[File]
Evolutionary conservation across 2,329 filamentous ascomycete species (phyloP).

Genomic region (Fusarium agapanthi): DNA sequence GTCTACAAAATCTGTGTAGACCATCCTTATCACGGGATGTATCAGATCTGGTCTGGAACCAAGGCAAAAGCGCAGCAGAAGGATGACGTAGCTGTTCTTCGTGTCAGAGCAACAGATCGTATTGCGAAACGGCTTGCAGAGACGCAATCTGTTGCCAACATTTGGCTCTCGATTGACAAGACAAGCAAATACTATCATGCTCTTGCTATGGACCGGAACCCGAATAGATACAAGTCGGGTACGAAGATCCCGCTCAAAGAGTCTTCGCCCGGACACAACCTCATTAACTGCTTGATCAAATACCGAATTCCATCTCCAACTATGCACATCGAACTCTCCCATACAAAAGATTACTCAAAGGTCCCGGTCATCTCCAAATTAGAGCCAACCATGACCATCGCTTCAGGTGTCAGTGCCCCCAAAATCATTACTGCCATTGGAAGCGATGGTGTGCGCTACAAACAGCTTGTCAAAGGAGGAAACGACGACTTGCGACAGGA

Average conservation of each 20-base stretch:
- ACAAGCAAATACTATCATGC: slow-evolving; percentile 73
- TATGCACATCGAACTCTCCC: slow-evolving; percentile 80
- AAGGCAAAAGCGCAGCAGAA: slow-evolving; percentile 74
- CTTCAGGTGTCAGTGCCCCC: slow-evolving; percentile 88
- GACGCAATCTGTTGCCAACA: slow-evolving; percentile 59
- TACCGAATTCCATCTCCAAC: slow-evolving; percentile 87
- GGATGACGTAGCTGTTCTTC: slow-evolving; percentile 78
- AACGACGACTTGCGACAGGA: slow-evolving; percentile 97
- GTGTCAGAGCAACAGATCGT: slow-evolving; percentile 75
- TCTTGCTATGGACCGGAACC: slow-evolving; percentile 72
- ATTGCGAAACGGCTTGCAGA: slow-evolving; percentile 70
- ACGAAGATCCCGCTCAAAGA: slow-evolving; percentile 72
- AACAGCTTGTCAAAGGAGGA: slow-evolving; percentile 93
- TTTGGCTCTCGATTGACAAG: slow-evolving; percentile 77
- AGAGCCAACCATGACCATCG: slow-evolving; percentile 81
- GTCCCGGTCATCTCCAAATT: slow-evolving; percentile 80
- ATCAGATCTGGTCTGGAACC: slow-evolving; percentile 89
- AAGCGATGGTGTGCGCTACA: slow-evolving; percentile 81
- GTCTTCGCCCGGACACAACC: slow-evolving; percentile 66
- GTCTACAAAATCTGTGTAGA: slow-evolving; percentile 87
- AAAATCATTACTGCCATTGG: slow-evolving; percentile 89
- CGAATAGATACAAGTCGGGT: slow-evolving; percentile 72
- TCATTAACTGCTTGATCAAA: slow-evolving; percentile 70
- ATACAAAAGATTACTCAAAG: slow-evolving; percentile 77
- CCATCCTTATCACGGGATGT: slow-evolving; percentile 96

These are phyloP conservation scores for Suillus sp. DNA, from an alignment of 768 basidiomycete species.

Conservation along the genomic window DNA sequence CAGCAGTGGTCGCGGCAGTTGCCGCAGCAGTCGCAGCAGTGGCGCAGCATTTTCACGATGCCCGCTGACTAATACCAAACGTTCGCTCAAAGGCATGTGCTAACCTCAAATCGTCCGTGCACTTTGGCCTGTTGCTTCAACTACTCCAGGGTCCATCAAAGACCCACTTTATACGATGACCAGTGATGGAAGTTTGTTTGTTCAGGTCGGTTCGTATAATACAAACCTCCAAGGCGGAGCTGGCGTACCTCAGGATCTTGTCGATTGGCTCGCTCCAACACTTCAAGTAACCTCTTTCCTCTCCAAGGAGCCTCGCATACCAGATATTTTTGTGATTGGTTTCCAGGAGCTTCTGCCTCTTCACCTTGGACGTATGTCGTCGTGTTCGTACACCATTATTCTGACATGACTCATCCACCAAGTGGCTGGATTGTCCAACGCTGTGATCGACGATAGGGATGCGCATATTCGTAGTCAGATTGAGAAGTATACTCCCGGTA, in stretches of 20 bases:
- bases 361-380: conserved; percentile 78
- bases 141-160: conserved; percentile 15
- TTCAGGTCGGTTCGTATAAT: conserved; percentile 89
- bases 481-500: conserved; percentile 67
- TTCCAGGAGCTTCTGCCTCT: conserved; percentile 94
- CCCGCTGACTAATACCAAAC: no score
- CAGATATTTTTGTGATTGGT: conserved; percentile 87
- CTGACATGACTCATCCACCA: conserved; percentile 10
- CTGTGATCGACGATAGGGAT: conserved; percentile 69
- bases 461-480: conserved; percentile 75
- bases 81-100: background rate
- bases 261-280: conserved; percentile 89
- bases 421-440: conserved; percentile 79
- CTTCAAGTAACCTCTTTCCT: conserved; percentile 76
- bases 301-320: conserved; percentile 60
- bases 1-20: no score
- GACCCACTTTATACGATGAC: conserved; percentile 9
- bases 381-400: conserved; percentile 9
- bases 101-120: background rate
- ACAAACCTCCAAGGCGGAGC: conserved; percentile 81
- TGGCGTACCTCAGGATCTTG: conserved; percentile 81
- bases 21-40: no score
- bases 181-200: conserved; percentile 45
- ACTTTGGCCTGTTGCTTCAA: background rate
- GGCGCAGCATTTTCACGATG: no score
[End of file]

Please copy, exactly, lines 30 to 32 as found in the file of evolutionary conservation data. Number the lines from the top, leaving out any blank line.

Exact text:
Conservation along the genomic window DNA sequence CAGCAGTGGTCGCGGCAGTTGCCGCAGCAGTCGCAGCAGTGGCGCAGCATTTTCACGATGCCCGCTGACTAATACCAAACGTTCGCTCAAAGGCATGTGCTAACCTCAAATCGTCCGTGCACTTTGGCCTGTTGCTTCAACTACTCCAGGGTCCATCAAAGACCCACTTTATACGATGACCAGTGATGGAAGTTTGTTTGTTCAGGTCGGTTCGTATAATACAAACCTCCAAGGCGGAGCTGGCGTACCTCAGGATCTTGTCGATTGGCTCGCTCCAACACTTCAAGTAACCTCTTTCCTCTCCAAGGAGCCTCGCATACCAGATATTTTTGTGATTGGTTTCCAGGAGCTTCTGCCTCTTCACCTTGGACGTATGTCGTCGTGTTCGTACACCATTATTCTGACATGACTCATCCACCAAGTGGCTGGATTGTCCAACGCTGTGATCGACGATAGGGATGCGCATATTCGTAGTCAGATTGAGAAGTATACTCCCGGTA, in stretches of 20 bases:
- bases 361-380: conserved; percentile 78
- bases 141-160: conserved; percentile 15